National Bureau of Economic Research (NBER) has received a three-year grant to carry out a series of research conferences on topics within long-term asset management. The project will be led by NBER Research Associates Monika Piazzesi, who is the Joan Kenney Professor of Economics at Stanford University, and Luis M. Viceira, the George E. Bates Professor at Harvard Business School. The project commenced on 1 January 2016.
London Business School (LBS) has received a three-year grant to investigate engaged ownership. LBS will conduct the project in cooperation with researchers from Bocconi and ULB. Professors Marco Becht (Université libre de Bruxelles), Julian Franks (LBS), and Hannes Wagner (Bocconi) will examine the effectiveness of engaged ownership by analysing the extent, impact and value of engaged ownership by Standard Life Investments (SLI). The project commenced on 1 January 2016.
New York University Stern School of Business (NYU Stern) has received a two-year grant to carry out finance research on environmental risks. Robert Engle, NYU Stern Michael Armellino Professor of Finance and winner of the 2003 Nobel Prize in Economics, and Johannes Stroebel, NYU Stern Assistant Professor of Finance, will apply the tools of modern finance and risk management to measure and model environmental risks, particularly those originating from climate change. The objective of the research project is to identify optimal hedging portfolios against environmental risks. The project will also include new research to improve estimates of the discount rate. As part of the project, the NYU Stern Volatility Institute will organise a conference, where academics and practitioners are brought together to discuss financial approaches to environmental risks and climate change.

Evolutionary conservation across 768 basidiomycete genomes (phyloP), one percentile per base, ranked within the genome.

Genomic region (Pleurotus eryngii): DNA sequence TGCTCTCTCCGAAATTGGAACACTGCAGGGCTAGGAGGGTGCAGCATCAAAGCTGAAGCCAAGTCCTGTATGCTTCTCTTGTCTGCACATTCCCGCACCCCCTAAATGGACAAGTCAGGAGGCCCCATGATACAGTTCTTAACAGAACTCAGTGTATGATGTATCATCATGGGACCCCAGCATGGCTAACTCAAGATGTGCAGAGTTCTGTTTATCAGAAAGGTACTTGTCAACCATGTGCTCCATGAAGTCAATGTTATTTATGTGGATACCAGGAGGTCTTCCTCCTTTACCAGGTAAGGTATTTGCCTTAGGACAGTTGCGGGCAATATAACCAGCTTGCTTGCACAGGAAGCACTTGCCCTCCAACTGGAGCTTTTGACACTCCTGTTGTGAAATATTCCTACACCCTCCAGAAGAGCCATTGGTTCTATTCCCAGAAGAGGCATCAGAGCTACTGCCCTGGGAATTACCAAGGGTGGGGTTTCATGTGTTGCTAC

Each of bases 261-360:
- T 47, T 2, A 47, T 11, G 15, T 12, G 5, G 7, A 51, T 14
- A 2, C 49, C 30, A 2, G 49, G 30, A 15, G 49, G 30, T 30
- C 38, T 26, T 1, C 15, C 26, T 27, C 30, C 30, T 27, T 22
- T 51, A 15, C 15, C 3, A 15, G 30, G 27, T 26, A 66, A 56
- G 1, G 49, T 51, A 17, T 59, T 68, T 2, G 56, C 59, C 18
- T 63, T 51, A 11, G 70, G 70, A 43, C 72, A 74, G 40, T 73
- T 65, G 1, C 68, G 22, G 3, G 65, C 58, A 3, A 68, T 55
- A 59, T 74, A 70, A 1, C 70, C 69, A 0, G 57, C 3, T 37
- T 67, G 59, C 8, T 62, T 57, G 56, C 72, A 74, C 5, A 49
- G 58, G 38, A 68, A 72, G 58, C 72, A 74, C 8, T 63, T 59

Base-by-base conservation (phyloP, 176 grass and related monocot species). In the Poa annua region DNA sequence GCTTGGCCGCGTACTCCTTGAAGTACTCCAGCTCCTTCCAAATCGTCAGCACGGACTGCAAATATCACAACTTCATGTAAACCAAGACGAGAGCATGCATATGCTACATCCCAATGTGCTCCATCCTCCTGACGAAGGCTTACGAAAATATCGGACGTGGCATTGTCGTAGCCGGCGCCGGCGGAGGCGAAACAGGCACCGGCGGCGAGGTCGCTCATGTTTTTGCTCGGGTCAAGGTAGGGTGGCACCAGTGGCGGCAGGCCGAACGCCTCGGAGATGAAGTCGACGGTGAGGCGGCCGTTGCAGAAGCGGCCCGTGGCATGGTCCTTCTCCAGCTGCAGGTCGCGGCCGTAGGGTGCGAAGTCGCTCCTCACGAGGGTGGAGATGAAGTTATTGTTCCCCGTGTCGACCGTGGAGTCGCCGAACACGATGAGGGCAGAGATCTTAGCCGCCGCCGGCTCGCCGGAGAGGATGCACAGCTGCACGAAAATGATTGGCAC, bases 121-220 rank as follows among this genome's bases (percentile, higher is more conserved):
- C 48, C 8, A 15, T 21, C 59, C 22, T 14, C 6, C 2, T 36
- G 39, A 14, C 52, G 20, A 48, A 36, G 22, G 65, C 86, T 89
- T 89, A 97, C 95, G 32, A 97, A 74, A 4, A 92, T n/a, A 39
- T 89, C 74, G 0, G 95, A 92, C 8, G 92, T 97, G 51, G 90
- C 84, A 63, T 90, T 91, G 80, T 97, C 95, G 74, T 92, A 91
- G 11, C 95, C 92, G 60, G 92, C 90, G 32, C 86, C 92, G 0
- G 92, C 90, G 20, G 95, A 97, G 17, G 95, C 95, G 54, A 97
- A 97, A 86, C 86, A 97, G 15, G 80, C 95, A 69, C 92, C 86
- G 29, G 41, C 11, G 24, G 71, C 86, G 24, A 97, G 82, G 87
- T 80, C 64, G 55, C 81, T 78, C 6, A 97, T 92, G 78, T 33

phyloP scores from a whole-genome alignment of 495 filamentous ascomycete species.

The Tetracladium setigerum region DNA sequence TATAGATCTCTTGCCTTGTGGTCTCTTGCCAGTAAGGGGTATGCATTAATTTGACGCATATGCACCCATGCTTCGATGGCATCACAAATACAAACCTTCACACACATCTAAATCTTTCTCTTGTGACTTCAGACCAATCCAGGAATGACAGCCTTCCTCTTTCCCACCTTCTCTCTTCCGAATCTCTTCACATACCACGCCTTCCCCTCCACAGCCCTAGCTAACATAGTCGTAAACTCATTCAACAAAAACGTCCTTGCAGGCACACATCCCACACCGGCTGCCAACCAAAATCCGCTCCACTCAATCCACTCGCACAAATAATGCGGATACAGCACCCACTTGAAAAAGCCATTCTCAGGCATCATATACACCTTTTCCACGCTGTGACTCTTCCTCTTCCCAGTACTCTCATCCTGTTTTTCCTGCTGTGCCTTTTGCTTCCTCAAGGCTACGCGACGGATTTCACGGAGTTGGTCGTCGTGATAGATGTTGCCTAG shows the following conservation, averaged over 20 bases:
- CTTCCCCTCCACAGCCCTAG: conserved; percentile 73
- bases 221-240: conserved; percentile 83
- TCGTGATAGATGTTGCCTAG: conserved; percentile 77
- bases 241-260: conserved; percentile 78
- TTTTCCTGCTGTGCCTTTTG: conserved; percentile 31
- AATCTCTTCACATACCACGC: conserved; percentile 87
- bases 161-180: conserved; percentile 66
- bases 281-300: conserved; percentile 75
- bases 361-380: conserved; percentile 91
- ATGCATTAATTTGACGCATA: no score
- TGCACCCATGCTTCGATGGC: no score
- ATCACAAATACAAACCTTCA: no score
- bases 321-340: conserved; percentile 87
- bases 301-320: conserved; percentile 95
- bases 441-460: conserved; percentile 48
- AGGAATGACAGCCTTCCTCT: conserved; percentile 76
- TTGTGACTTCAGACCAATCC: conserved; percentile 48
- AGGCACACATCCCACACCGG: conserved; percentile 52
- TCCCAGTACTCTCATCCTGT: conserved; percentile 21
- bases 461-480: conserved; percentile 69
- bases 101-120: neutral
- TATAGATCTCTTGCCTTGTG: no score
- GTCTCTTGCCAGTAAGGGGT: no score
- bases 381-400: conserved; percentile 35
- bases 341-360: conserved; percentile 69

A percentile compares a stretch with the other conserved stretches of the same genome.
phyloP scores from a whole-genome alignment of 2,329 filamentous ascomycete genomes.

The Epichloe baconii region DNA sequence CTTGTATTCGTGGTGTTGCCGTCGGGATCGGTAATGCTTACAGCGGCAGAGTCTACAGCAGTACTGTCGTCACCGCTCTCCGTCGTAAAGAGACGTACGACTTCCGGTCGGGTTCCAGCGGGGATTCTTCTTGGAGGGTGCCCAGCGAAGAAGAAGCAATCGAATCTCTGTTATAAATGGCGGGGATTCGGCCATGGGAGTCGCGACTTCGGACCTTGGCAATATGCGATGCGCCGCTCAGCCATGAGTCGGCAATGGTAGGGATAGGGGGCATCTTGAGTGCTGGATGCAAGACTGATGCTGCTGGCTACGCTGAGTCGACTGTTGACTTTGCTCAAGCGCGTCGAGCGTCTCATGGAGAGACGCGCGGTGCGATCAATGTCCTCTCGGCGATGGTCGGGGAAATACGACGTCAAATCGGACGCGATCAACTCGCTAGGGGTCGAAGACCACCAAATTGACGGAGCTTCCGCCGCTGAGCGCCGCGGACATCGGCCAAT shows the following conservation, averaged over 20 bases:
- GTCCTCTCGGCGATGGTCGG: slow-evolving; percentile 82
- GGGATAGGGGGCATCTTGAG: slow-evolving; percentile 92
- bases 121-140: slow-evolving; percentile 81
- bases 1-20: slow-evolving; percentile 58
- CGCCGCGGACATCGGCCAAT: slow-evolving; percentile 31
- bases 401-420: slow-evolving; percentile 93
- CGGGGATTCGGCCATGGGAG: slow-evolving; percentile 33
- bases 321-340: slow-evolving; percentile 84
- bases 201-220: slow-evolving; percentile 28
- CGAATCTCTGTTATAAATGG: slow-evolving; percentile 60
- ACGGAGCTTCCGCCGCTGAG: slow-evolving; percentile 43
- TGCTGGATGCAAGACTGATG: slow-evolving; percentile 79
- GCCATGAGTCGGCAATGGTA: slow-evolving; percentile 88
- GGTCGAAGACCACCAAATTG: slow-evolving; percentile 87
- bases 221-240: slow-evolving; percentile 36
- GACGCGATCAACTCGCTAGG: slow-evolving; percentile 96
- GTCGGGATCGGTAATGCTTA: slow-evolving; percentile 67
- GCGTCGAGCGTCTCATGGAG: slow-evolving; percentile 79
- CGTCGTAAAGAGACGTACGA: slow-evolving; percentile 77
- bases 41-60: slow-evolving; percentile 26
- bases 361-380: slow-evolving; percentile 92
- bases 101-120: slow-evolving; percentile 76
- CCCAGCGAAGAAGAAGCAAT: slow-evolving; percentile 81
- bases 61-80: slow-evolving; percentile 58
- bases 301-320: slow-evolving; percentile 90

Harrison Hong, the John R. Eckel Jr. Professor of Financial Economics at Columbia University, has received a three-year grant to carry out research and convene two research conferences on climate change and capital market efficiency. The conferences will be organised by Columbia’s Program in Economic Research (PER). Professor Hong will convene the two conferences in collaboration with José Scheinkman, the Charles and Lynn Zhang Professor of Economics at Columbia University, and Professor Andrew Karolyi of Cornell University, the Executive Editor of the Review of Financial Studies.
Charles Jones, Professor of Finance at Columbia University, has received a three-year research grant to study the effect of technological and regulatory changes on market structure and transparency across equity and fixed-income markets in the US and Europe. He will lead a team of senior researchers from the University of California Berkeley, VU Amsterdam and UNSW Business School in Sydney.The research team aims to produce a number of academic research papers and to organise a series of conferences bringing together regulators, practitioners, market innovators and academics during the grant period.
Last saved: 15/03/2021